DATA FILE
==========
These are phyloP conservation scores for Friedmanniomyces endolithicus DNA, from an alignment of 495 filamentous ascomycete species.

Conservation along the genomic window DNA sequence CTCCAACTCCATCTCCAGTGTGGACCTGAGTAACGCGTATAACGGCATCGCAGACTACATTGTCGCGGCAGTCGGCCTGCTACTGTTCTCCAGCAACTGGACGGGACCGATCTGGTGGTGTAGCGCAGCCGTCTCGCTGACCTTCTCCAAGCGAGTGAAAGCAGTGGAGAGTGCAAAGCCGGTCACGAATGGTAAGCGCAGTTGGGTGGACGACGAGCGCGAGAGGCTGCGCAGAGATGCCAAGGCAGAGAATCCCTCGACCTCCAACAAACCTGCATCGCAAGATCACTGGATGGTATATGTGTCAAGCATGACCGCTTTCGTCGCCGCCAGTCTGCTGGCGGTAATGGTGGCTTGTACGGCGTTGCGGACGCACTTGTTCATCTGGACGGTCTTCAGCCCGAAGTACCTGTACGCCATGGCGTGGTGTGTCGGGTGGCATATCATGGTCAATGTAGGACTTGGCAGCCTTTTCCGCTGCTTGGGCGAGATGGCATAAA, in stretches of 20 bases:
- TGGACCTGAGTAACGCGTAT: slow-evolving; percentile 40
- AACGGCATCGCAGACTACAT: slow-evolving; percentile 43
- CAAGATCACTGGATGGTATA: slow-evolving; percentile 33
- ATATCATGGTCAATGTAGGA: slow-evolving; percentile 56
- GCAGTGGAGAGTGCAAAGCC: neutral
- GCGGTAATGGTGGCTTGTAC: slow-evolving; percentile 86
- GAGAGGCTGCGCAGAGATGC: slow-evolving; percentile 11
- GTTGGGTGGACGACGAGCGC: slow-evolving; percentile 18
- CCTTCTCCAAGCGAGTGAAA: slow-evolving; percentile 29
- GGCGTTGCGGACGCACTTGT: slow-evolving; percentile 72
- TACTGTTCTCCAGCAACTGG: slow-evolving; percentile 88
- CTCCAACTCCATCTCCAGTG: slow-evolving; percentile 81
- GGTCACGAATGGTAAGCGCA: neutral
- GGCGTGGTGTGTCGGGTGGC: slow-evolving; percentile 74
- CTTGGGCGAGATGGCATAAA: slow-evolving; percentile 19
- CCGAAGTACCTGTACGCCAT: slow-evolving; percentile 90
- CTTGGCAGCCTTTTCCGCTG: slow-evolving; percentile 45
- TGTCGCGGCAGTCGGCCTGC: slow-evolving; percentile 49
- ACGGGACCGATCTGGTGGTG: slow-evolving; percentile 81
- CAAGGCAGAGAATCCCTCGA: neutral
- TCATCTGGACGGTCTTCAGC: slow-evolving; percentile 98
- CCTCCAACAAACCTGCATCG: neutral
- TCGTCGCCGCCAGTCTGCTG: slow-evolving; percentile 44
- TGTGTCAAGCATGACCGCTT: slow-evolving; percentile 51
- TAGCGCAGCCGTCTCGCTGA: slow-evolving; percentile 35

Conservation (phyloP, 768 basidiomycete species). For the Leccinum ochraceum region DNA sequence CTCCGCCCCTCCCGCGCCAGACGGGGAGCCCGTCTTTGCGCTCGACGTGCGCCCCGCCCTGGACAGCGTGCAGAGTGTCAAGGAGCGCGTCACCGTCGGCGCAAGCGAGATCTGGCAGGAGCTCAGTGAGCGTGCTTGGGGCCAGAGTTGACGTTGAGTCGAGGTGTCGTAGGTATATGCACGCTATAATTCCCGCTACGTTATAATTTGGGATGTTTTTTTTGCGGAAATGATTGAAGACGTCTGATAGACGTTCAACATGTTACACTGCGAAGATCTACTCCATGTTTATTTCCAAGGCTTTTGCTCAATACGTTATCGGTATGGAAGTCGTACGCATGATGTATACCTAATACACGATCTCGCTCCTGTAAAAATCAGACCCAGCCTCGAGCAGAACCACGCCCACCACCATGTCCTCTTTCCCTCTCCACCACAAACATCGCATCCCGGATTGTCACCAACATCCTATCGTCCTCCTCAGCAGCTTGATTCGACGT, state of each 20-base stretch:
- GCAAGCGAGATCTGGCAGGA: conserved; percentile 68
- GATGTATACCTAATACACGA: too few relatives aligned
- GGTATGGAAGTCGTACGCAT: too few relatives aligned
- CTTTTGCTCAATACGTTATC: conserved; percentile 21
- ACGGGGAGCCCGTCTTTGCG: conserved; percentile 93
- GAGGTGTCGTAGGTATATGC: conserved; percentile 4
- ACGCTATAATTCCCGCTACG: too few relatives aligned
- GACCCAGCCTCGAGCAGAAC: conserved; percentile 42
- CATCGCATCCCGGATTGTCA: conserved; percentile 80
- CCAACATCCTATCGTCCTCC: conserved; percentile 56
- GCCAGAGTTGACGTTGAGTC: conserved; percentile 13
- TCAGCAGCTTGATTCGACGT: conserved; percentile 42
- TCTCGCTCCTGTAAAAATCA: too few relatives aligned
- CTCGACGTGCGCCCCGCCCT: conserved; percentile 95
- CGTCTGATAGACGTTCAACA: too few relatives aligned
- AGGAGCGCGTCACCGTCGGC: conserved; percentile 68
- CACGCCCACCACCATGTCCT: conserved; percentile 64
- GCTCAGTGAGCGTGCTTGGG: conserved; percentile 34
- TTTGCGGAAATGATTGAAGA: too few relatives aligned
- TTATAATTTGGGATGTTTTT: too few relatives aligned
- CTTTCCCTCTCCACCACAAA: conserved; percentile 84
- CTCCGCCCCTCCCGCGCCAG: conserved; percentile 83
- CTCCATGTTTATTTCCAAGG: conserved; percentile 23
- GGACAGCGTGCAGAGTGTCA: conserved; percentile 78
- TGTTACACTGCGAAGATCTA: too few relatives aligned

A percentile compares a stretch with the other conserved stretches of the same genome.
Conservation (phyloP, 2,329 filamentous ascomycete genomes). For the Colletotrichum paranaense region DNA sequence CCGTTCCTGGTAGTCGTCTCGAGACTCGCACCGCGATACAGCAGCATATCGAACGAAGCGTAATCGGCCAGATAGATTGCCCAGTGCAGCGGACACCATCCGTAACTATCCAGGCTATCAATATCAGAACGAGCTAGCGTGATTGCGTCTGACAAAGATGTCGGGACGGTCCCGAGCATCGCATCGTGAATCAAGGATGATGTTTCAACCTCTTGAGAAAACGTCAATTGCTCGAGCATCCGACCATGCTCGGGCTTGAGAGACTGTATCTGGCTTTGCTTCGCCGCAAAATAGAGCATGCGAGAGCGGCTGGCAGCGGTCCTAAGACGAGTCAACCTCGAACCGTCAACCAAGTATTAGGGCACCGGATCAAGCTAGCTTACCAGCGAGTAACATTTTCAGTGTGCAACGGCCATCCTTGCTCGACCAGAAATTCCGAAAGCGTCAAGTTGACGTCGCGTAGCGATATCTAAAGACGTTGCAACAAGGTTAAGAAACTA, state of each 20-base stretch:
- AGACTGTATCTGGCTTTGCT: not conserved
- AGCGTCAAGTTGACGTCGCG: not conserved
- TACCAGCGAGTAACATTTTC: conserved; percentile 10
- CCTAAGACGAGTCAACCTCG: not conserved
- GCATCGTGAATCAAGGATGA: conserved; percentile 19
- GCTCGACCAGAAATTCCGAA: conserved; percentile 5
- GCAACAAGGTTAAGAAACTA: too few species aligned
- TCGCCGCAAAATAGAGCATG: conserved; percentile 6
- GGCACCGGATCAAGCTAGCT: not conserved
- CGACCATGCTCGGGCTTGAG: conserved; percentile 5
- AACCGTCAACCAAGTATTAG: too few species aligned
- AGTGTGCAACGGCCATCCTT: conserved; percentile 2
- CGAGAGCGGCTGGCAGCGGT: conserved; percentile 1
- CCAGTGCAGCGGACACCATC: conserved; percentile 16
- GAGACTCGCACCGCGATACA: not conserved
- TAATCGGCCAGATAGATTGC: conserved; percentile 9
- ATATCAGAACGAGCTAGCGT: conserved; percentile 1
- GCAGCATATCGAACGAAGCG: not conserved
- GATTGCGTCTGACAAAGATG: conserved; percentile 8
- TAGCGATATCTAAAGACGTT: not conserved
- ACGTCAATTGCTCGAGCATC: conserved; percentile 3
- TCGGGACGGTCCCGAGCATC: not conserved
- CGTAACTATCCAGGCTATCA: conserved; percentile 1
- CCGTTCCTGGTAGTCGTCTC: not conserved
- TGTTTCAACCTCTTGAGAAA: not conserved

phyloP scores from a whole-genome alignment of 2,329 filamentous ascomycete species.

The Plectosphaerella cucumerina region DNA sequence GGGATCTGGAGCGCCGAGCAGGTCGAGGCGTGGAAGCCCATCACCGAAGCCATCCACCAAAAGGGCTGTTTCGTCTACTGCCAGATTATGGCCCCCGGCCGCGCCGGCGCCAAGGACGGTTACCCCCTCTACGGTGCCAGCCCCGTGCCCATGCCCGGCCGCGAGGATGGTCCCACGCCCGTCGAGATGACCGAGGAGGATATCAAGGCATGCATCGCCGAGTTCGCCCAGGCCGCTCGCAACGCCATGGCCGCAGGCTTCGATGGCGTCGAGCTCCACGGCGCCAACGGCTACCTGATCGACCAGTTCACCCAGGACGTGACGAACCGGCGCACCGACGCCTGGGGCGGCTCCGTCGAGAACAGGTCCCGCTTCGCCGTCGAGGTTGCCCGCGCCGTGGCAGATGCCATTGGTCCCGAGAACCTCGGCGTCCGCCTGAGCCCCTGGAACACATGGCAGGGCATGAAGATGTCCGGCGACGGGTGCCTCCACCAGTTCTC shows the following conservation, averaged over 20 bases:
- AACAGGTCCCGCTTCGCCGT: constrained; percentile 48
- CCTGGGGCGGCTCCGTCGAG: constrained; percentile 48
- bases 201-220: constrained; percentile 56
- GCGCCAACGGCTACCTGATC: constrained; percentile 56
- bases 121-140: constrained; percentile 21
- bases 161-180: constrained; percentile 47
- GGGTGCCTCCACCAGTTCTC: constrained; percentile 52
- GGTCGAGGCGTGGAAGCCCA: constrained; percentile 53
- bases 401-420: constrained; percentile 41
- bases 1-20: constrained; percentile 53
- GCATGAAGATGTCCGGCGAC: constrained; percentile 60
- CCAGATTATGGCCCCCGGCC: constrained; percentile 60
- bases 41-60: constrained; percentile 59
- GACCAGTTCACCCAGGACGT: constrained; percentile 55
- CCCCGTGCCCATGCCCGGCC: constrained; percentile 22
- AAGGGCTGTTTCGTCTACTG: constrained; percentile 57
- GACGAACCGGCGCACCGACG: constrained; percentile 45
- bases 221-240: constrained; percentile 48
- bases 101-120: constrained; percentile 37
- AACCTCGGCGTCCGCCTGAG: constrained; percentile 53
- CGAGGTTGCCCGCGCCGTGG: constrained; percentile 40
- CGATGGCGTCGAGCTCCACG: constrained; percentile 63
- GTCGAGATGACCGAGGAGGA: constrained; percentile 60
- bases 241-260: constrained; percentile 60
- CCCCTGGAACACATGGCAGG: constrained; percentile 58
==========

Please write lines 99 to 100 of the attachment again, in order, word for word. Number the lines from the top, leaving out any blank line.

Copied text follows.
- GACGAACCGGCGCACCGACG: constrained; percentile 45
- bases 221-240: constrained; percentile 48